By now you should know that coronavirus is being used to phish victims. And now apparently, it’s also being used to launch ransomware…on smartphones. From SC Magazine, “A malicious Android app that supposedly helps track cases of the coronavirus actually locks users’ phones and demands a ransom in order to restore access.”
The article further explains that “Victims are given a 48-hour deadline to pay a $100 ransom in bitcoin. To ratchet up the stakes, the ransomware program also threatens to erase one’s contacts, photos, videos and memory, as well as leak the victim’s social media accounts.” It seems that coronavirus can get you a lot of different ways.
Malware by Russian Hackers
In keeping with a theme, Russian hackers are selling a malware-sabotaged COVID-19 map. From SC Magazine, “The recently discovered weaponized coronavirus map found to infect victims with a variant of the information-stealing AZORult malware has been sold online by Russian language cybercrime forums. [The] interactive map dashboard was part of an infection kit designed for a Java-based malware deployment operation.”
“Cyberattackers continue to seize on the dire need for information surrounding the novel coronavirus.” Yes sir.
Hackers usually hack for money. Sometimes they hack for data. Now we have a story about hackers who hacked for…Big Macs. You heard that right. According to an article on Vice, “software developers Lenny Bakkalian and David Albert discovered two loopholes in the German McDonald’s system which allowed them to order an endless supply of free food.” Gives a whole new meaning to the word Hamburglar.
Fortunately for McDonald’s, the two hackers didn’t take advantage of the flaw in the company’s app. They did however confirm that they received some kind of reward from McDonald’s for finding the flaw. Probably doesn’t taste as good though.
Trojanized Hacking Tools
Well it’s about time someone turned the table on hackers. From Help Net Security, “Hackers are getting hacked via trojanized hacking tools. Someone has been trojanizing a wide variety of hacking tools to compromise the machines of hackers who want to use the tools for free. The researchers’ investigation revealed that this campaign appears to have been going on for several years.”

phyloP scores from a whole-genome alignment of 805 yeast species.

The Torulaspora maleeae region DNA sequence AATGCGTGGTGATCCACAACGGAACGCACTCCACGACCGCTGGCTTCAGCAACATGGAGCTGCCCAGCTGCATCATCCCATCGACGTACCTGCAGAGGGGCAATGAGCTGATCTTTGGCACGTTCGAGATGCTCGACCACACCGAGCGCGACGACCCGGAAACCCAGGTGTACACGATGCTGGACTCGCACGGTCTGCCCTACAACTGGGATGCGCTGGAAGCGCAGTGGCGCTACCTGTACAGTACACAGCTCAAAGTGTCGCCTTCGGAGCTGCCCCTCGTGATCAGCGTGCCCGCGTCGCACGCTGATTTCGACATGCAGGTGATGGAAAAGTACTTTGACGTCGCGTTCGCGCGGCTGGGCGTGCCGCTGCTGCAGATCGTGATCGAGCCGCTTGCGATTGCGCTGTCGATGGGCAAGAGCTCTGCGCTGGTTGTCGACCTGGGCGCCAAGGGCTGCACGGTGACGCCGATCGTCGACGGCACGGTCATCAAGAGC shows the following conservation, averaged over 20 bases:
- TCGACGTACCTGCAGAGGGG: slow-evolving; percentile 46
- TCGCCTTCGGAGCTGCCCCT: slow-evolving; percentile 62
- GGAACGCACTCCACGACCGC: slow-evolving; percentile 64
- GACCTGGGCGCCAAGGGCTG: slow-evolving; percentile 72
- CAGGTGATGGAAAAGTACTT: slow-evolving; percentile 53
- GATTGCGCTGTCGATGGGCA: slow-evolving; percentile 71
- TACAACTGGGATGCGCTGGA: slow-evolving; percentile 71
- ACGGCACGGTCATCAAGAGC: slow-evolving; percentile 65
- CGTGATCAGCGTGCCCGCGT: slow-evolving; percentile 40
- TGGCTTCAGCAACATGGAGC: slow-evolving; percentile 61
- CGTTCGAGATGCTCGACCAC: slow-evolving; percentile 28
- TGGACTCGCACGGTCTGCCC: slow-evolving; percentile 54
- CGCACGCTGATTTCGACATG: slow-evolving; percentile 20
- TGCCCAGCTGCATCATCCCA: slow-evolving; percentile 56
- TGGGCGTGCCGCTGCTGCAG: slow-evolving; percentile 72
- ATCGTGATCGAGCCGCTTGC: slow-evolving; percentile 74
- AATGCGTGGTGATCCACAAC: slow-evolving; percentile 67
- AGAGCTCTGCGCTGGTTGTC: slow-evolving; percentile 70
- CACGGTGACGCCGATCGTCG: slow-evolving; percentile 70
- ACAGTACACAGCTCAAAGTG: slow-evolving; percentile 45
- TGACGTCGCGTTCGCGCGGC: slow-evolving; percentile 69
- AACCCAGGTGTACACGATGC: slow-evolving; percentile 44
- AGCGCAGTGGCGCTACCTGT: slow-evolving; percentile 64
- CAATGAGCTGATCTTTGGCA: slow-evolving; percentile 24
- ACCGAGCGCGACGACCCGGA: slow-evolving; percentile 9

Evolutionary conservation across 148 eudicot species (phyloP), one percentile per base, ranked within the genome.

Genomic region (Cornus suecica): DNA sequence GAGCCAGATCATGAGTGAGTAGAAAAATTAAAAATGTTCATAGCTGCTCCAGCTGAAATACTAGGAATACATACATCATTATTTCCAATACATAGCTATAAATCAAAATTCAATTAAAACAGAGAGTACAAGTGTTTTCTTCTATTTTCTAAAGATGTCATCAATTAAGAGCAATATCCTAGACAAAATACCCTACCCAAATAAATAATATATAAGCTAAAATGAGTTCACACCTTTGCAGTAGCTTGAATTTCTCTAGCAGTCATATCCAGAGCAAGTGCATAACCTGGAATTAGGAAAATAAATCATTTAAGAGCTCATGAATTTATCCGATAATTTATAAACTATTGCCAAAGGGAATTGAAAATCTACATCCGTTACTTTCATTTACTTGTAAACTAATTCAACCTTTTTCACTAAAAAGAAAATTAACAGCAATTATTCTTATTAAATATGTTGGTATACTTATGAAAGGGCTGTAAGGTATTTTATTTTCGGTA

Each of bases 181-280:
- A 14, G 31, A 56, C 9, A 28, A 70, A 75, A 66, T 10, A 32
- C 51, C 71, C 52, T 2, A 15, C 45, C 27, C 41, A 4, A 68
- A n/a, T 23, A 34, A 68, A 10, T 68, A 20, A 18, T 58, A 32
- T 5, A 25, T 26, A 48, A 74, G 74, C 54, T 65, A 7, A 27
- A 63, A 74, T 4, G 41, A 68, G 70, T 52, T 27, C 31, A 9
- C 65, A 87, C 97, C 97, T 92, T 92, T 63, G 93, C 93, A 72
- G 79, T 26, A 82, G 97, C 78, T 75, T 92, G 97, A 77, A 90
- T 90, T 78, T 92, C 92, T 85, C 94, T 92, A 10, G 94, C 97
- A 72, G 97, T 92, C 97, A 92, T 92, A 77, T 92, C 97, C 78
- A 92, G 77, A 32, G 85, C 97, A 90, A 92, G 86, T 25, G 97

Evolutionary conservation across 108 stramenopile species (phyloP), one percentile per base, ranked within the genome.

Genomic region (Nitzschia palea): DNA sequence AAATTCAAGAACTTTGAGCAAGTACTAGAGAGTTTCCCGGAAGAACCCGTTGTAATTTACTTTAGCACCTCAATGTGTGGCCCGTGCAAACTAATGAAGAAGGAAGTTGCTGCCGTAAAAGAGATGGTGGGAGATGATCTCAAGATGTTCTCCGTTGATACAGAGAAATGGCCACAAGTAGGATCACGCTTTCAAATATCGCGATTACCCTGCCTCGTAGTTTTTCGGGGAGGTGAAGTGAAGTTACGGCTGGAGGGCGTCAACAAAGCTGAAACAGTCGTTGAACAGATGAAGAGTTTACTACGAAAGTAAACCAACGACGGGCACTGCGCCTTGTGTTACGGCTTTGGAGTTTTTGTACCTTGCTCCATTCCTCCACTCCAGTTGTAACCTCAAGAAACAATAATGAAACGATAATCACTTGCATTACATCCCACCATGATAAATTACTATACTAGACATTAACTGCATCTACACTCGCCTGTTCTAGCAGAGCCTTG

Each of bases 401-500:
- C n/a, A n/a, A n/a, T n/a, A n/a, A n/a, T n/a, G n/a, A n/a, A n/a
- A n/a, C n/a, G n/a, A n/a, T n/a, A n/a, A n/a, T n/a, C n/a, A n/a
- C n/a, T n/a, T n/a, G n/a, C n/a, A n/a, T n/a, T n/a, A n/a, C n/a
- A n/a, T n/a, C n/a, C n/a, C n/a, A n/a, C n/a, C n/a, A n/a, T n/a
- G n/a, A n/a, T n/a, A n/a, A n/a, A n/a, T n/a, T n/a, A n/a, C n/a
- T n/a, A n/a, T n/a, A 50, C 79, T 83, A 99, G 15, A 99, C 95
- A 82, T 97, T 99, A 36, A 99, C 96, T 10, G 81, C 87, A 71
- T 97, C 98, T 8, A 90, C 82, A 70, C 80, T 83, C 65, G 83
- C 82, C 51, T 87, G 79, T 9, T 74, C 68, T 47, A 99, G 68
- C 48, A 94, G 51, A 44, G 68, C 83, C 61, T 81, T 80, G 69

Who is behind this? Who cares?
Anything that impacts public safety today is going to be a big deal, especially ransomware. Such is the situation with the Illinois Public Health Agency. According to Mother Jones, “The website for a public health department serving about 210,000 people in central Illinois, including students at the state’s flagship public university, has been hit with ransomware that could leave it shuttered for up to two weeks.”
It’s not clear who the perpetrators are or if the agency paid the ransom. And they’re certainly not the first public agency to be hit. “Since 2013 there have been at least 350 instances of ransomware targeting state or municipal political entities who were without email security service. Illinois has seen 14 incidents in that time, according to the data.”
Carnival Corp Data Breach
Cruise lately? If you have, you may have had your personal data compromised. According to the Identity Theft Resource Center, “Carnival Corp. announced that two of its cruise lines were impacted by a Carnival cruise line data breach. Unknown numbers of employees and customers of Princess line and Holland America line may have had their complete identities compromised, including names, addresses, Social Security numbers, government-issued travel numbers and more.” Ouch.
How did this happen? The same way they all happen. “The Carnival cruise line data breach appears to have occurred as a result of a targeted email attack that included deceptive communications, which are most likely part of a phishing attack.”
And that’s the week that was.